How Running Shaped my Abroad Experience
I thrive on routine.
When I told people I was going to study abroad, it came as a surprise to many of my friends and family. Heck, I’d say that I surprised myself the most. Most people know that I can be uptight and specific about how I do certain things. I viewed studying abroad as the semester where a lot of spontaneous decisions are made and things don’t always go according to plan, and this frightened me but also thrilled me. During my fall semester of sophomore year, I made the official decision to study abroad in Geneva, Switzerland in the following spring semester.
For me, the staple of my daily routine includes running. Knowing that I was moving to a new environment, going to attend a new school, and be surrounded by other college students who did not attend my home university was scary. I wanted something that I could keep myself busy with or turn to in case I got anxious and needed a stress reliever. I knew that I did not want to give up running when I went abroad. While packing, I made sure to leave room in my suitcase so that I could pack enough (hand-washable) running clothes and two pairs of running shoes.
When I got to Geneva, it rained almost the entire first week that I was there. I had to take a tram and then a train to get to school for my classes. The school that I attended had a dainty gym that was just one big room and it looked like a play room for preschoolers, but filled with a few weight machines, cardio machines, and a weight rack. There were two treadmills and they looked like they were from the early 2000s. But when the sun finally came out, I took my one chance and went for a run around the neighborhood where my school was located. As I went on my run, I couldn’t help but feel a bit paranoid. It was a new area and I never knew what I’d run into. Crossing the street was terrifying because people in Europe drive very quickly, and if I got lost I wouldn’t be able to ask for directions due to my terrible, minimal French speaking skills. At one point, I thought I should just turn back and go run in the gym. But I was able to convince myself that I was going to be okay and the worst case scenario was getting lost and having to walk back to the school.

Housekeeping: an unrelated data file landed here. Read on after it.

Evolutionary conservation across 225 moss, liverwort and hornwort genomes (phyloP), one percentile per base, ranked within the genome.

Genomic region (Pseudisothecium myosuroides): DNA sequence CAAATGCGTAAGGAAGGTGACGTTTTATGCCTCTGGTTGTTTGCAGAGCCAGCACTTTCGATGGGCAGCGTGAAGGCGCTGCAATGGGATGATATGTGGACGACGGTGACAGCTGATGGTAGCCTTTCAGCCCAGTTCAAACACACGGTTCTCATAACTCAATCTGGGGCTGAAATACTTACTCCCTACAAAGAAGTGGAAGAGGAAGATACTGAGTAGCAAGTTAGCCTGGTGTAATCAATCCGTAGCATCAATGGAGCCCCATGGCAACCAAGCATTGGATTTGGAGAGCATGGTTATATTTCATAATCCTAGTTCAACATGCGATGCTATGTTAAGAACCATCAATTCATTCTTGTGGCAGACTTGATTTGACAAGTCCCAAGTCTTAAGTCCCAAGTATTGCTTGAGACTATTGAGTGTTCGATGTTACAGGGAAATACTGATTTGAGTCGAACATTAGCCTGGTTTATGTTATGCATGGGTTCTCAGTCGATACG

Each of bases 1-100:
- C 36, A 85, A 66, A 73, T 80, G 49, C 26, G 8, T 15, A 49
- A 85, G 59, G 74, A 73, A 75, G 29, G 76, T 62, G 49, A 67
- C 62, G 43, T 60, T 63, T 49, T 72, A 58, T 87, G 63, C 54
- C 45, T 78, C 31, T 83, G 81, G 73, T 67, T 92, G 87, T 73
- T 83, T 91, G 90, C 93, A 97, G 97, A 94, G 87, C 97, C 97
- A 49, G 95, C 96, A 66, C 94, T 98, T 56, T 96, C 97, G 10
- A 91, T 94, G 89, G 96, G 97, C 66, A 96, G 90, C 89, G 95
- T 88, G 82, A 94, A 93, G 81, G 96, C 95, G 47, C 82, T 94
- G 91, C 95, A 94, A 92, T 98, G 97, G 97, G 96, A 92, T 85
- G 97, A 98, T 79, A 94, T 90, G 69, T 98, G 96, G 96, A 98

I ended up running all the way from my school to this little commune called “Creux-de-Genthod”. I stumbled upon a park right next to Lake Geneva, and that was when I saw the beautiful and breath-taking views of the crystal clear lake along with the picturesque mountains.
My running adventures only continued from there.
My first trip out of Switzerland was to Salzburg, Austria, I ran along the Salzach River before the sun had even risen and the only people I saw included another runner and a woman walking her dogs.
I ran my way through Vienna, along the beaches in Barcelona, the suburbs of Brussels, the town of Weesp, and the parks of London.
There were times where I had felt unsafe and unsure of whether to not I should go on a run. I always ran in the mornings, and if I was traveling with other people I did my best to make sure I ran before they woke up. But the number of times I had felt unsafe while on a run during my weekend travels was equivalent to, if not less, the number of times I felt unsafe while running near my university back home. Overall, I felt that running helped me explore parts of cities that I would have never expected to see. I even met a girl in my program who was a cross country runner back at her university in the states, and we still keep in touch to this day.
Overall, my running adventures had taught me a lot about myself. I became more confident in my navigation skills, that I am definitely a morning person and that will probably never change, and that a little spontaneity never killed anybody.
My overall takeaway message is that studying abroad is what you want it to be. Am I saying that you have to pick up running in order to have a memorable abroad experience?
But what I want college students who are on the fence about studying abroad, or think that studying abroad is all about partying in another country, is that study abroad experience can be very different from your expectations. If you want to attend a poetry slam at a cafe in Lisbon instead of going to a bar, or go on a bike tour of Amsterdam while some of your friends want to visit a museum, then do it. Will everything always go according to plan? Probably not. But, your time abroad is valuable and you deserve to spend enjoy every moment you can.